It’s back-to-school time. In the upcoming weeks, children across the country will be asked this quintessential question: “What did you do this summer?” The answer for nearly 3,000 Baltimore elementary students may surprise you.
In the spirit of Let’s Read. Let’s Move., Atlanta is tackling the challenge to keep kids’ brains and bodies active through the new Mayor’s Summer Reading Club, which will host a series of events across the city that cater to the community’s young readers.
What does "active citizenship" mean for first- and second-generation Korean Americans? What's their role in addressing social problems in their own communities? This student wants to help LA-area youth figure that out.
When NEA teachers get together for their annual conference, they don't just go to meetings. This June, over 400 college students and retired teachers affiliated with the National Education Association pitched in to revitalize an elementary school in San Diego.
These Target team members are putting their skills to work for local kids to promote education and literacy. How could you use your own talents to support a community project?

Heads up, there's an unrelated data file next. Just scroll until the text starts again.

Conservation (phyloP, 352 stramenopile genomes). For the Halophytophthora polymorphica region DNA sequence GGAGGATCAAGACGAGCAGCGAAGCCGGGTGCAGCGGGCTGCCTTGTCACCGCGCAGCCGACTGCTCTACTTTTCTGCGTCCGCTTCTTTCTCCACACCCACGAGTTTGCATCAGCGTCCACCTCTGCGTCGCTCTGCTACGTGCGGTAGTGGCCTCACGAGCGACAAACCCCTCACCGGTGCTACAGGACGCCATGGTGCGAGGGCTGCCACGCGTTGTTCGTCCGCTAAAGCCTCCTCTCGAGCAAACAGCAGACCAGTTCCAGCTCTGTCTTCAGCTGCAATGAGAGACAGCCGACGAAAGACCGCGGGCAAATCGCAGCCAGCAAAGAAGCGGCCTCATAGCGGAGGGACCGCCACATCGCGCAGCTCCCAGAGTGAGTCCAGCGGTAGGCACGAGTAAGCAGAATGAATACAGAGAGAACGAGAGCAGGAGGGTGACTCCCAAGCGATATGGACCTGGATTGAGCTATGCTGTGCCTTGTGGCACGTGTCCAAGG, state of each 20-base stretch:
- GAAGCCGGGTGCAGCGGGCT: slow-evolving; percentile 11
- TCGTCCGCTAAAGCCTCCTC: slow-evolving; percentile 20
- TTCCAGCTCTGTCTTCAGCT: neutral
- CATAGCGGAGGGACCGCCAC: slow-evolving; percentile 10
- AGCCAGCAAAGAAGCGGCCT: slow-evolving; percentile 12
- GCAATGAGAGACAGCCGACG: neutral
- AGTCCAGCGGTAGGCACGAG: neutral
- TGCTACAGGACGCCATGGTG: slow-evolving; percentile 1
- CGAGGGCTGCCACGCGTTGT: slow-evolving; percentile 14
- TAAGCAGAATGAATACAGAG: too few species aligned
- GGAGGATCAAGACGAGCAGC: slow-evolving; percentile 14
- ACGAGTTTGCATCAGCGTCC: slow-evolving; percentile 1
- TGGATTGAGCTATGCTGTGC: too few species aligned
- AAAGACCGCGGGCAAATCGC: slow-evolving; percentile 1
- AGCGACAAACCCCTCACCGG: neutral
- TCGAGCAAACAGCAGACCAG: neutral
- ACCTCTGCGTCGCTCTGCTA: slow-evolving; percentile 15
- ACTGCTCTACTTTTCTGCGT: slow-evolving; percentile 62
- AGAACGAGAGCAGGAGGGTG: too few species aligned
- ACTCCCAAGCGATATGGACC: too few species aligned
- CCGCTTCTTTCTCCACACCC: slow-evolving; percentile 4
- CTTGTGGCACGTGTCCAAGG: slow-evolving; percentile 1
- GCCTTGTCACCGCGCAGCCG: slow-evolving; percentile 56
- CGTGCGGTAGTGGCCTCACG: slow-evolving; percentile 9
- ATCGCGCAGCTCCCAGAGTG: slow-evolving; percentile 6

These local kids aren't letting summer pass them by - they're taking action to keep learning and to make their community better.
The blind leading the young: DC area woman can't see, but she can read, and she tutors kids to help prevent summer learning loss.
Rain or shine, we show up to parks on Tuesday mornings and Thursday afternoons to read to anyone who wants to listen.
Nearly 800 million people in the world cannot read. This is only one story.
HHS Secretary Kathleen Sebelius knows how important early childhood literacy is. Do you?
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